InHokkaido

A Blog about Hokkaido, Photography and other interesting things out there.

Menu Close

Traversing Mt Iwate in November (Yakehashiri to Matsukawa Onsen)

After having looked into climbing Mt Iwate previously, I kind of spontaneously decided Thursday that it’s going to happen on Friday (2nd November 2018), after having seen the stellar weather forecast.

I left Sendai station (仙台駅) at 19:19towards Morioka station (盛岡駅), the capital of Iwate-ken (岩手県). There I bought some last food (onigiri of course) and a cup at Daiso before boarding the bus A52 at 20:47 towards Obuke station (大更駅). The plan was to arrive at Obuke, hang around and then walk towards the Yakehashiri Trail Head (焼け走り登山口), map

However, as I was looking at Google maps while on the bus, I decided on a whim to get off at a stop which was a lot closer to the trail head, called Sankorin (参考林). It was basically in the middle of nowhere but there was a FamilyMart close by, where I could spend time until leaving for Mt Iwate.

It was a ~6km walk at a slight incline (~300m altitude) on the road. I was passed by maybe 3-4 cars (more on that later) and 2 foxes!

On the way, I took quite a few pictures. Because I couldn’t see the mountain with my own eyes at all, framing the shots was really difficult. Basically I took one shot and then moved the tripod slightly to take a perhaps better framed one.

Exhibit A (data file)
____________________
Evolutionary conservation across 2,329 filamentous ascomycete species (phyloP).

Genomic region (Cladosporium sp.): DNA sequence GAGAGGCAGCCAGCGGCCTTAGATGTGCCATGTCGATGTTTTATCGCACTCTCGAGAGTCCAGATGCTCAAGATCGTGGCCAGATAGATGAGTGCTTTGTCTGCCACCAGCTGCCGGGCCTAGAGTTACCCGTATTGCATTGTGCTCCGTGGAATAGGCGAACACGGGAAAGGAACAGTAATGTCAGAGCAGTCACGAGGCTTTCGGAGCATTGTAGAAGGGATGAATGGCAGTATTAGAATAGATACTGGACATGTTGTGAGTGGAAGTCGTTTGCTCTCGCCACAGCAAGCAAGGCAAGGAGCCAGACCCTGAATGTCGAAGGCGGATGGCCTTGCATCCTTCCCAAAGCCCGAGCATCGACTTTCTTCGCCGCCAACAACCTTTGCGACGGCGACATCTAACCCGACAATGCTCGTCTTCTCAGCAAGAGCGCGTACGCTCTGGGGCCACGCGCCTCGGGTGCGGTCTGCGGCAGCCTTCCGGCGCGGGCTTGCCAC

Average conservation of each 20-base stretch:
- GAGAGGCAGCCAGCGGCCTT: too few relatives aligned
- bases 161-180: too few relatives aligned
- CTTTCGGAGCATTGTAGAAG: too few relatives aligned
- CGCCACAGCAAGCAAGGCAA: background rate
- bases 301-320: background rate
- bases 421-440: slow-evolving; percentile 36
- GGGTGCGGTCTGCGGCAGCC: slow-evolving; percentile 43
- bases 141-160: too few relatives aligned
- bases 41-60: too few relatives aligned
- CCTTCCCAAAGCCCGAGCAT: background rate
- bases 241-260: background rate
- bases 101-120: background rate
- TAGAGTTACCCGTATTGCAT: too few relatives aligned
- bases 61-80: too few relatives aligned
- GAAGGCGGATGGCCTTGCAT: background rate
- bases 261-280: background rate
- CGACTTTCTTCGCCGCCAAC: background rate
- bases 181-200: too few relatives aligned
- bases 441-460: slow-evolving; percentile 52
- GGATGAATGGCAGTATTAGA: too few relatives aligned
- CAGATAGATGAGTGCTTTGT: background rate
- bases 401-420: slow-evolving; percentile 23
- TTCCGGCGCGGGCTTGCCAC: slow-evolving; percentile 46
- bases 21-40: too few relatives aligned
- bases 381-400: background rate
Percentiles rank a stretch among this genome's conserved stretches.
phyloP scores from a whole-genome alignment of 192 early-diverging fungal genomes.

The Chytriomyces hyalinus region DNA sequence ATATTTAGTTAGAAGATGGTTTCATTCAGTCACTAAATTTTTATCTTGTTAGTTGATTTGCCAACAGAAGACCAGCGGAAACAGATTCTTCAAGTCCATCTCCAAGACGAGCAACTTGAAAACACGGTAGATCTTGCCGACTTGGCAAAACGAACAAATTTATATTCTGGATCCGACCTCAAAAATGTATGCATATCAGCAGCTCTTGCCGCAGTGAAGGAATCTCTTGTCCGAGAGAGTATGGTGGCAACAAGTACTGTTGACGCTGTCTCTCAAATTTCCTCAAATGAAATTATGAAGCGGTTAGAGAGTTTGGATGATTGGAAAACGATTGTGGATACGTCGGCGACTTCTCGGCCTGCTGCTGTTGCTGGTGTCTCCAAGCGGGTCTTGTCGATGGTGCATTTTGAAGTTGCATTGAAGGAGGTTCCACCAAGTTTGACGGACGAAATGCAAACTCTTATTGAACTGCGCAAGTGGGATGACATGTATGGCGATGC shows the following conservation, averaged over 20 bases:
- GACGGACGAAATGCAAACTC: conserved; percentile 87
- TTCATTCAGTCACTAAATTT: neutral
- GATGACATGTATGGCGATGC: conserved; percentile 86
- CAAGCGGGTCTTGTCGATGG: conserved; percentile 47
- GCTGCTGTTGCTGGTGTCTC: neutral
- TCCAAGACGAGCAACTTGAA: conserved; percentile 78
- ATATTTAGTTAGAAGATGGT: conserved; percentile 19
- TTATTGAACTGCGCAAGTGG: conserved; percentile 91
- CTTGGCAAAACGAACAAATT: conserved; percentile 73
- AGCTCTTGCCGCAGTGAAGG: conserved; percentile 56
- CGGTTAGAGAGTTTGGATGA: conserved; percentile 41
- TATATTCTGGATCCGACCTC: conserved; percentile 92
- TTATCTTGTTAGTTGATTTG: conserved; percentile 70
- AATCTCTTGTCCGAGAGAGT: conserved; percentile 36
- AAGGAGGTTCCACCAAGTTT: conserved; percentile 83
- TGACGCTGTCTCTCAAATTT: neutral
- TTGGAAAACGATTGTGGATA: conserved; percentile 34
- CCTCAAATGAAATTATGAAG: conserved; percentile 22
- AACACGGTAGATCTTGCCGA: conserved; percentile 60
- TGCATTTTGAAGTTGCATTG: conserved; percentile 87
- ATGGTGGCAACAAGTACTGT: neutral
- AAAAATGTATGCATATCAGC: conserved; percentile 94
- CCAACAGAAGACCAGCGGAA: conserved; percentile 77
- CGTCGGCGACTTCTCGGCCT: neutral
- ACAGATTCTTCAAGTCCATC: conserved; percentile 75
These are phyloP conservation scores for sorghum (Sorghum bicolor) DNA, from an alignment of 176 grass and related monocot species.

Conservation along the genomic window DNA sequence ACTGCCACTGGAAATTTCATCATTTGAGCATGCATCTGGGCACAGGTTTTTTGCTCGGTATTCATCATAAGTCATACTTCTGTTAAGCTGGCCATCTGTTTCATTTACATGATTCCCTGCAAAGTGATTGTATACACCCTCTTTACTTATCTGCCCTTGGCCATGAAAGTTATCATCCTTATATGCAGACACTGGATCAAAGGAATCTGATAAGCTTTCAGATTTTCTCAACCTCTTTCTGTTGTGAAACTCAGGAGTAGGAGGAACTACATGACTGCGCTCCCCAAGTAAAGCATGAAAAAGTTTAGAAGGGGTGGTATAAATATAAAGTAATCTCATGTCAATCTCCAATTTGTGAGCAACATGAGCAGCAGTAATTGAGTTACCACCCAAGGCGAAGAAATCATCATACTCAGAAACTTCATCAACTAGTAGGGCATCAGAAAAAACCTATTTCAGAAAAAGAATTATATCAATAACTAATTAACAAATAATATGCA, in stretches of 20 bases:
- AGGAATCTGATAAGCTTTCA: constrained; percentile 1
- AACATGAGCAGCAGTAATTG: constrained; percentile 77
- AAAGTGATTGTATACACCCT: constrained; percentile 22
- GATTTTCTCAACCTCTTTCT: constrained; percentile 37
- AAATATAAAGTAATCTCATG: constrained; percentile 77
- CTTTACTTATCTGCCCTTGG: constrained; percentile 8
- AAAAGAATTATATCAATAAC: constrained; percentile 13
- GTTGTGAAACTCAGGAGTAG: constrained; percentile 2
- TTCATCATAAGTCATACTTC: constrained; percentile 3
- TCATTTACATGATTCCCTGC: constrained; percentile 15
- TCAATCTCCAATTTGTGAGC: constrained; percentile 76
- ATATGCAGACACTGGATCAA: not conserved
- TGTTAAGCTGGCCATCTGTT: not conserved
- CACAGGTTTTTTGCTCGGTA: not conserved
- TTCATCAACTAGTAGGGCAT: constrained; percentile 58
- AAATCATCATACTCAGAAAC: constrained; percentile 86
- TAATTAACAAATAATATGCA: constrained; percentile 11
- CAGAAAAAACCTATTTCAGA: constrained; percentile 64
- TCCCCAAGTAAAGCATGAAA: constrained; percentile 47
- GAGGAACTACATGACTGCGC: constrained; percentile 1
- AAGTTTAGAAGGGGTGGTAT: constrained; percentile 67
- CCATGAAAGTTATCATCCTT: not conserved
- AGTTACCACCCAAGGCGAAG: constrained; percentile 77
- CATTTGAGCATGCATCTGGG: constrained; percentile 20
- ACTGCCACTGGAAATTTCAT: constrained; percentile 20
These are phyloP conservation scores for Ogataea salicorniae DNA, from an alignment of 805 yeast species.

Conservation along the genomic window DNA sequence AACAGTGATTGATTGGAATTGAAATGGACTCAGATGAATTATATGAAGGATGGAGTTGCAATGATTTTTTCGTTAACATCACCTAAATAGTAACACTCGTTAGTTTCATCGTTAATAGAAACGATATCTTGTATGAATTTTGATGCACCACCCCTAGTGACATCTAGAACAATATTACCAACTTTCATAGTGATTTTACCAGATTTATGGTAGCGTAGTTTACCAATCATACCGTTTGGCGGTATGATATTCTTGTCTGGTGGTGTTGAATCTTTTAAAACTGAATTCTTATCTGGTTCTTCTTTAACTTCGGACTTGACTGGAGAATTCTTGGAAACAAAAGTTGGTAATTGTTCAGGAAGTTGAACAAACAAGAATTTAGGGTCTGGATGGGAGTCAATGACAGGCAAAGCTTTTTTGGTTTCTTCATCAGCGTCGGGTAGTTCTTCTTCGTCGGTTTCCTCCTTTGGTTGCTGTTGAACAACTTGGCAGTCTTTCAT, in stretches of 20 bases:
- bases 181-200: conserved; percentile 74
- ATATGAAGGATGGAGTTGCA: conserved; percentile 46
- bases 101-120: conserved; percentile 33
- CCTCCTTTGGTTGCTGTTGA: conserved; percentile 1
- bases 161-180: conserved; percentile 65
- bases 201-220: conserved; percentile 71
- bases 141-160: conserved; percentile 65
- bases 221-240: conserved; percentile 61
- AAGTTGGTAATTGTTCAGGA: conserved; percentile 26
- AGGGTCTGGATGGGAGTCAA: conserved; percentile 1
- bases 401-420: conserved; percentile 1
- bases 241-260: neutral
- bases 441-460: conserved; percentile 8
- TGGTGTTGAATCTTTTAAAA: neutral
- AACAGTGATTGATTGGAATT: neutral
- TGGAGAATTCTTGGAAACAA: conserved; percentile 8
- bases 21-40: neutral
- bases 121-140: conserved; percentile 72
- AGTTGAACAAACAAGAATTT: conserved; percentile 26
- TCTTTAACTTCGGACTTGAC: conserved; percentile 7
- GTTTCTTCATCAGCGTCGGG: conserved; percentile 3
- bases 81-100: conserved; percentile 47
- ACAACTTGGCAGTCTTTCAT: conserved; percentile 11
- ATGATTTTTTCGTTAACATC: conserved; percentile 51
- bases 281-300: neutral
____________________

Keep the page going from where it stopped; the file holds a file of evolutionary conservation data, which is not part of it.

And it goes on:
There was a huge empty parking lot at the Yakehashiri trail head (焼け走り登山口) complete with a toilet/washroom and of course hot-drink vending machines.

One last picture of the mountain and I set off at approx. 0:50am. The trail went through a fairly thick forest and the slope increased steadily. It’s approx. 7km and 1450m of elevation gain till the summit.

The trail has two designated “view points”, the second of which (1105m) I reached about 1h after I started the climb.

The view was amazing with stars all around. Also I could now see the mountain better with its snowline. Soon after the view point, the trail started to get increasingly snowy.

It still weaved through a sort-of forest but quite a bit of snow had already accumulated, making me regret not bringin gaiters (picture at 1485m). The view was amazing though, with the clear air the city beneath kind of became a mirror of the starry nightsky.

At 1756m the trail evened out a bit, revealing a beautiful view of the rest of the mountain. In the meantime, the moon had also risen illuminating the snowy landscape with a christmas-y feel.

There was also an empty refuge hut and could be used to sleep in. I took a little rest in there and started to realise how cold it actually was, -10°C within the hut! It didn’t feel that cold at all while climbing…

Many pictures later I left for the summit at 4:45am, the sun was to rise at 6am, leaving me with quite a bit of time to spare.

When I arrived at the summit ridge, the sky on the eastern side was lit up in bright orange.

I melted some snow while taking pictures and waiting for the sun to come up. The time right before sunrise is usually the most beautiful!

The summit was fairly broad, so it’s easy to walk around. I imagine this place gets extremely crowded during the summer…

As predicted, exactly at 6am the sun rose over the horizon!

And tinted everything in a beautiful golden light. On the opposite side, you could see the shadow of the mountain all the way to the bottom. That’s one beautiful thing about volcano mountains due to their uniform cone shape. This is the view back towards Yakehashiri (焼け走り), you can see the little refuge hut on the lower left of the image.